Social media looks like a winning weapon against stereotypes

Twenty-seven female engineers at Tesla are among those who have picked up on the #ILookLikeAnEngiineer hashtag
Twenty-seven female engineers at Tesla are among those who have picked up on the #ILookLikeAnEngiineer hashtag

First there was #ILookLikeAnEngineer — a hashtag launched nearly two weeks ago in response to a call to action by San Francisco-area engineer Isis Anchalee. Anchalee took to Medium to talk about how her appearance in a recruitment ad for her employer generated responses along the line of, “You don’t look like an engineer” — because she’s not male and not white.

“The negative opinions about this ad that strangers feel so compelled to share illustrate solid examples of the sexism that plagues tech,” Anchalee wrote in her August 1 Medium post. She urged engineers who “[do] not fit the ‘cookie-cutter mold’ of what people believe engineers ‘should look like'” to share images of themselves on social media using the hashtag #ILookLikeAnEngineer.

“I didn’t want or ask for any of this attention,” she added, “but if I can use this to put a spotlight on gender issues in tech I consider that to be at least one win.”

Given the enormous response to Anchalee’s appeal, I’d say she did get a win. It’s also given the field of engineering a moment in the spotlight.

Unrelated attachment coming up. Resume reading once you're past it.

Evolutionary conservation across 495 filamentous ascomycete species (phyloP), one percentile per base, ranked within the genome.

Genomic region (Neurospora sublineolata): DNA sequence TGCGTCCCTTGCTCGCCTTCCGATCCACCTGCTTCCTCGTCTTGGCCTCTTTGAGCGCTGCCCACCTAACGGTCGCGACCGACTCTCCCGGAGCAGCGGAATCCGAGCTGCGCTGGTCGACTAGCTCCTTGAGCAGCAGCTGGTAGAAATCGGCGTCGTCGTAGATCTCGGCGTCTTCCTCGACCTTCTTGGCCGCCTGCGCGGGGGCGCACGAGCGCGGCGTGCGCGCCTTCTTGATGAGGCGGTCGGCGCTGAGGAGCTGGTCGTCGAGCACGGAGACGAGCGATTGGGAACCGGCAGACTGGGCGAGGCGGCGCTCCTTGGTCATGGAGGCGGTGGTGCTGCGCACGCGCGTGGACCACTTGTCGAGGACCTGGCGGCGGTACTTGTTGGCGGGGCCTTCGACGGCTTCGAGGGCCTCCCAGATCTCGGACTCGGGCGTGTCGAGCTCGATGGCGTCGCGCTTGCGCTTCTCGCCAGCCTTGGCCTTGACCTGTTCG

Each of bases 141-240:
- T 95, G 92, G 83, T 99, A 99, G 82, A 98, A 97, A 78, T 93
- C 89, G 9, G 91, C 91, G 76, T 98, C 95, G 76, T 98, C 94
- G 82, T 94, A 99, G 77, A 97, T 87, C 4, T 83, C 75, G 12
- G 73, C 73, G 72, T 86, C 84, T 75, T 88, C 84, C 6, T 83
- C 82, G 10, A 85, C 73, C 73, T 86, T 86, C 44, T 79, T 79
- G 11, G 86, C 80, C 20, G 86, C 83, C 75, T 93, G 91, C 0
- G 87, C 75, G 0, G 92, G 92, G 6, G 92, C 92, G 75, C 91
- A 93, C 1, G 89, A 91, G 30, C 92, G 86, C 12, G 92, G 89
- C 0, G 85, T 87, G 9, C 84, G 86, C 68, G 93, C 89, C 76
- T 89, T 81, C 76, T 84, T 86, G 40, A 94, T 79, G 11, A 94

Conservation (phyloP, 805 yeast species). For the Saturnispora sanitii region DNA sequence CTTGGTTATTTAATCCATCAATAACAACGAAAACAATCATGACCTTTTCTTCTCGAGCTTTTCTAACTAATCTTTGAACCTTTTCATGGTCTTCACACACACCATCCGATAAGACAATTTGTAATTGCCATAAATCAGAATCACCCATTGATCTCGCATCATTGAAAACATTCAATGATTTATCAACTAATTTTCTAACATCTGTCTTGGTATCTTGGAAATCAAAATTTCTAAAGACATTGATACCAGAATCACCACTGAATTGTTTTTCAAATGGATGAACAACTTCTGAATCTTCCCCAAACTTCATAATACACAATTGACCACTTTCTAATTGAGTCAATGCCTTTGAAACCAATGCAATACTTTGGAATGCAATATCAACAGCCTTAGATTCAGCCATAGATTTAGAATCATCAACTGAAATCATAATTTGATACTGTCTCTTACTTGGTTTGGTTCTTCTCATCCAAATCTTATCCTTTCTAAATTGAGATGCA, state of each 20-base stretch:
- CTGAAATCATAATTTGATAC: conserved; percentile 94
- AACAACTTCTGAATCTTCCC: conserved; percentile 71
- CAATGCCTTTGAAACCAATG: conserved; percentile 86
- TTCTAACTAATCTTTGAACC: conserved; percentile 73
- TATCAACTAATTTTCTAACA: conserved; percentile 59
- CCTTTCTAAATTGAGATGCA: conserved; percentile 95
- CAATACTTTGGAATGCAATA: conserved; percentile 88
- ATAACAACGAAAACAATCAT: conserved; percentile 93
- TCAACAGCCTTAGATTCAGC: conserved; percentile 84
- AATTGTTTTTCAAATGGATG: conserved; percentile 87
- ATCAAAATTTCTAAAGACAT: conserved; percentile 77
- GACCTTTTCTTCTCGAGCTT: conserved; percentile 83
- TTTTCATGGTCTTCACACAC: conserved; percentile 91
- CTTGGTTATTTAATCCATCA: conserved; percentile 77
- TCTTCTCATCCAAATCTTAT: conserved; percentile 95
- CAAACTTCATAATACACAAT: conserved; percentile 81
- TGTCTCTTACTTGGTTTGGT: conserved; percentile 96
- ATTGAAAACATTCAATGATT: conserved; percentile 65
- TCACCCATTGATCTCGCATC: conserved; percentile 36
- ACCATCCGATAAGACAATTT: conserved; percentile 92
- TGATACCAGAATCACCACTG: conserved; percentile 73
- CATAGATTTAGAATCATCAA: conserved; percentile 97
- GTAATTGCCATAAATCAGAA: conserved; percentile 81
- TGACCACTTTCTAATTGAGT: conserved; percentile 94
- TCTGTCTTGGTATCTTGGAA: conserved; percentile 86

On the heels of that social media success comes #ILookLikeAProfessor, a hashtag created by three female faculty members who are “frustrated by microagressions we experience as ‘nontraditional’ faculty.” And it, too, is catching on. “The hashtag aims to call attention to persistent stereotypes and biases in academia,” explains the BuzzFeed post about this new hashtag.

Both “#ILookLike…” efforts have taken off in a way that attests to the power of social media to bring people together. In both cases, Twitter (primarily) was the platform of choice.

As I read through the media coverage of both hashtag phenomena, I’m encouraged to see professionals confront stereotypes. But I also wonder how far the message is getting out, even with all the media coverage that has occurred. (Soon, #ILookLikeAnEngineer may end up on billboards. So that may help generate more attention.)

If nothing else, the two campaigns show that the Internet can connect people in powerful ways — and can counter the isolation the many may feel when they are not in the majority, which is a topic Tim Nekritz covered on his blog just a day before Anchalee posted her thoughts on Medium.

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Author: andrewcareaga

Higher ed PR and marketing guy. Communications director for Missouri University of Science and Technology (Missouri S&T) in Rolla, Missouri, USA. Slow runner, mediocre guitarist, lover of music and puns, and an avid St. Louis Cardinals fan. I blog and Tweet about #highered, #music, #gocards and #random stuff.

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